Monday, 20 November 2017

The old routine

Whatcha looking at?
We have settled back into our winter routine now. Ian goes out to the land every day and I more often than not stay at home. I have at least managed to get the second draft of the paper finished for my co-authors to comment on and we will see where we take it from there. We still have to decide which academic journal to send it to and then I can tailor the work more closely to what they would expect. At least that is one thing out of the way for the moment and it means I can now concentrate on other things.
Soggy feet. Good job they are not sheep and prone to footrot

Best buddies
One of the other things is to get our apartment sorted for selling it early on next year. There is a lot of stuff to sort out and some build up over time. We have been here nearly 10 years now and there is always some sort of creeping accumulation, especially for us two hoarders. I still have nightmares that we will one day end up like those people you see on the television programmes who can't move for stuff. We are not that bad really but then we are spread out over various properties, two small apartments, one barn, one large greenhouse and one caravan. In our defence the incoming stuff is not as fast as for many folks, we don't buy a lot, it is just we do not readily chuck things out either and our rate of repurposing is not fast enough. I have lots of ideas but either not enough time or my stuff is all in the wrong place at the wrong time. Excuses, excuses I know.
It would appear that George is one of those alpacas that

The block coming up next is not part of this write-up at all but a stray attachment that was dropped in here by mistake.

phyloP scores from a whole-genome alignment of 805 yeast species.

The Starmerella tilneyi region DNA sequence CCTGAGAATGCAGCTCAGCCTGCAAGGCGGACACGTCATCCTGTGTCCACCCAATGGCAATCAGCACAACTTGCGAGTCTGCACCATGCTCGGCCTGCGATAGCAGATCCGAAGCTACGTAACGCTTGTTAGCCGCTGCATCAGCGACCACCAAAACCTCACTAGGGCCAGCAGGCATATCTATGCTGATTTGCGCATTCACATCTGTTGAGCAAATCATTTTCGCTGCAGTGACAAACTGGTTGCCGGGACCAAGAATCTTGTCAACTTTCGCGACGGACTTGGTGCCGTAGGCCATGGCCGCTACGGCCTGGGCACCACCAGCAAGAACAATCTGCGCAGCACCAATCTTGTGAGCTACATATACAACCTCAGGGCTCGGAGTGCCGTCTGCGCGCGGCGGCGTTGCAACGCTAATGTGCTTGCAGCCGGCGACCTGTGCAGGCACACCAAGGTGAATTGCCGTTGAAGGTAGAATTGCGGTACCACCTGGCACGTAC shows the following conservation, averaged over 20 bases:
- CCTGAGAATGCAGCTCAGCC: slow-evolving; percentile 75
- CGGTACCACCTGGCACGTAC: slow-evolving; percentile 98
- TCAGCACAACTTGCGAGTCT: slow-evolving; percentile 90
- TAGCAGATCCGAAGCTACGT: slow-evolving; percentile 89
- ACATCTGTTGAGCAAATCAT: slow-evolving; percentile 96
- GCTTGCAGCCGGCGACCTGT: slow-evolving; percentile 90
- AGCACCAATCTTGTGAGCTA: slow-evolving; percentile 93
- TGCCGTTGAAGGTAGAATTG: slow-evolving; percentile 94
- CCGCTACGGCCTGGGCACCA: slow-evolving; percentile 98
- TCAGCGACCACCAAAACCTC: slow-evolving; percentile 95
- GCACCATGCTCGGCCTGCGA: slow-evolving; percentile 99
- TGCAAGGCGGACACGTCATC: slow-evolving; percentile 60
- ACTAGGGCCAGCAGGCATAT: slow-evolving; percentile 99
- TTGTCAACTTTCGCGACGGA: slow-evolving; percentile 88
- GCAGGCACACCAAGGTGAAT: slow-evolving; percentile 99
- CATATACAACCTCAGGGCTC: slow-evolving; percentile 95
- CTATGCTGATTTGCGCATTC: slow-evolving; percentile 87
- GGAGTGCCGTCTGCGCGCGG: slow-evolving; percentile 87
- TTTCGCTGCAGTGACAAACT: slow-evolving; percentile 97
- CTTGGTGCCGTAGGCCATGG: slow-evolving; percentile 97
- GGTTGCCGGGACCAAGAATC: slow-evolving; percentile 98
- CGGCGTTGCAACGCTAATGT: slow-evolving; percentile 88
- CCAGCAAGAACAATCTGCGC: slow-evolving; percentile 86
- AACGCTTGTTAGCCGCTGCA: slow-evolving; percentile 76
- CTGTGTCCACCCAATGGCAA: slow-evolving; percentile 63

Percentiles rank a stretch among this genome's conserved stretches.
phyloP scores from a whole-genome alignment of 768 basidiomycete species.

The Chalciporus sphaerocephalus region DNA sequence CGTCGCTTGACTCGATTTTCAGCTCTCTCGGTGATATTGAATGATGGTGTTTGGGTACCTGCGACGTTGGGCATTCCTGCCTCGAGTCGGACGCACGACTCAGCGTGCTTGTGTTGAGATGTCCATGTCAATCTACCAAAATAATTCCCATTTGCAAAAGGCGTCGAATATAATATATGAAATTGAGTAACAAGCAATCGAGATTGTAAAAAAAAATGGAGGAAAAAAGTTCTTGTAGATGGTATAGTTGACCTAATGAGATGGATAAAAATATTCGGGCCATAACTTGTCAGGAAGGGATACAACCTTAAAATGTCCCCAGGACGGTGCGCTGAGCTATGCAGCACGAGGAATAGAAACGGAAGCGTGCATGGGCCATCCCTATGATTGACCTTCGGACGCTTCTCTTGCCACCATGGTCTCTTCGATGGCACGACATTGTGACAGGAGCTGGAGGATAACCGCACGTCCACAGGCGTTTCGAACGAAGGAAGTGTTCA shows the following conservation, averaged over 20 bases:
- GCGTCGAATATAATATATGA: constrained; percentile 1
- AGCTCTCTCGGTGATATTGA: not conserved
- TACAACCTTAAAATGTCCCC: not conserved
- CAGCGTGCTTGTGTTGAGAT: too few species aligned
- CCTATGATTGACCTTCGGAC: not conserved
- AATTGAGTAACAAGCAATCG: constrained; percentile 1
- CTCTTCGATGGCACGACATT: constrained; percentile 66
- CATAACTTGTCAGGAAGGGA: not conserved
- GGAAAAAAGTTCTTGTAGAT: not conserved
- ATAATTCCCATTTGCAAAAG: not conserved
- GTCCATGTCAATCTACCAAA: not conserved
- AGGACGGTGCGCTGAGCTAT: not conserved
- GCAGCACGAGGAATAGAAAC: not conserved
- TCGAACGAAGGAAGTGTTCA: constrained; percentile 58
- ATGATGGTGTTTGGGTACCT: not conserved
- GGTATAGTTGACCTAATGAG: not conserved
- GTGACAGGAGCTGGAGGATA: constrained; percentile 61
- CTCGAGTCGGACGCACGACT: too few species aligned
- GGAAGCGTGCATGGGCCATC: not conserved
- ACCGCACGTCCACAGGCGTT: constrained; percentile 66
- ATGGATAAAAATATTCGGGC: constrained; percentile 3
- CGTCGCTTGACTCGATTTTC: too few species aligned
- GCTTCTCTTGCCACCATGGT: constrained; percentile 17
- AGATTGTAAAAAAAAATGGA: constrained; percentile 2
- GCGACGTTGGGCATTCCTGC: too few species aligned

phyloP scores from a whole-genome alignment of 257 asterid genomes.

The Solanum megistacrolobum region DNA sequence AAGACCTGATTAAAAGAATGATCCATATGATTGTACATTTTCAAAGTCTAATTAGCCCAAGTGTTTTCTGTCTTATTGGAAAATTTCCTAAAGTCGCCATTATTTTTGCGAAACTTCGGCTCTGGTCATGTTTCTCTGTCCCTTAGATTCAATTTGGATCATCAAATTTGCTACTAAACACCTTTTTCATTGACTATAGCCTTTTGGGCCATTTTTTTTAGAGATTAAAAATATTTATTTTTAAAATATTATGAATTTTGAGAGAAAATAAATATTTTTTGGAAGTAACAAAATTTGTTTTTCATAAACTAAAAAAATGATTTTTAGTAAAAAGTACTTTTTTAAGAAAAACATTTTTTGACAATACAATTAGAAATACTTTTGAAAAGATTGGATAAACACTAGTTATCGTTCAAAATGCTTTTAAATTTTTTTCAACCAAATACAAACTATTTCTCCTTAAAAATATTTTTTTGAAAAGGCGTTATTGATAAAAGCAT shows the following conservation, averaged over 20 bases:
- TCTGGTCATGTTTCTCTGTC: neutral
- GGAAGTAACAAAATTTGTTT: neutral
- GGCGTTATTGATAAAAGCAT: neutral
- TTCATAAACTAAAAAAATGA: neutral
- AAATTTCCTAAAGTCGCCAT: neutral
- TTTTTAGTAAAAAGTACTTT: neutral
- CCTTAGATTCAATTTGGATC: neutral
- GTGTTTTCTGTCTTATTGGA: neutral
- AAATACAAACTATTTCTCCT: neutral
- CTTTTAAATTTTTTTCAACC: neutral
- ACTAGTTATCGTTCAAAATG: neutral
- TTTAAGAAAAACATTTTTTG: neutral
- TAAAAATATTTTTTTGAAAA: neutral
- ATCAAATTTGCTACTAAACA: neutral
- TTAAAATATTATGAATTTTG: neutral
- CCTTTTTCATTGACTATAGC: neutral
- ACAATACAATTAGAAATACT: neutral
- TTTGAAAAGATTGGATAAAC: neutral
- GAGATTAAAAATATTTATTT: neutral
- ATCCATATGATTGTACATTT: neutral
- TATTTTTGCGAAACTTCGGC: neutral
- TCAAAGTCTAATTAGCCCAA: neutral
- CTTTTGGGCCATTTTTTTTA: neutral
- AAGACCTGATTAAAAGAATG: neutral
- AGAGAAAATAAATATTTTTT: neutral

attracts the hay. We have to get that out of his fleece next
year

Eating, eating on a murky day
We have been quite social for us. Not always easy at this time of the year, even though we have time. It gets dark so quickly that the thought of going out again seems to be an effort. Once out, however, it is never that bad. One lady I have been chatting to on Facebook moved back to our village fairly recently. She broke her ankle in one of those, I can't believe "I go around the world doing crazy things and break my ankle outside my own door" type of accidents and so was stuck indoors. Anyway I said it would be nice to chat in person instead of just via Facebook and so we finally got to meet up and Ian tagged along. We have met before, but quite a few years ago now and much has happened in the meantime. We had a lot to talk about as we are both trying to work towards our PhDs, although her's is more focussed on business development rather than community development like mine. There are plenty of overlaps in our approach though. which is interesting. We also got through two pots of tea and some cakes, so definitely plenty of jawing going on.
The boys doing the same

I took this at our friend's house last week. The cockerel
is huge but apparently a gentle giant. One of our young
cockerels started crowing this week. It is a bit odd as it
is the smaller of the cockerels that we thought was less
well developed and so put it in with the smaller hens.
Whoops!
Our next outing was to the local culture house, where they were celebrating the country's 99th birthday. Our small town/village has a population of about 2,500 but that's enough for a good dance troupe, a choir and lots of people for the play and in addition to all that the place was still packed out. We got there just in time to get a seat. Not much of a view, but enough. I love to watch the Latvians dance, they are good at it and even for a small place like ours the standard is high. I also love to see the different costumes for each dance, very elegant. Sorry I didn't get any pictures, I was just enjoying the scene and trying to make sense of what was going on. After the dance, they sang the national anthem and then the play began.
Yes it's been wet and yes Mari has been out in the rain and
the snow. Apparently George was reluctant to join Mari
today, he would rather stay in but if Mum's out then he follows
Agnese in contemplative mood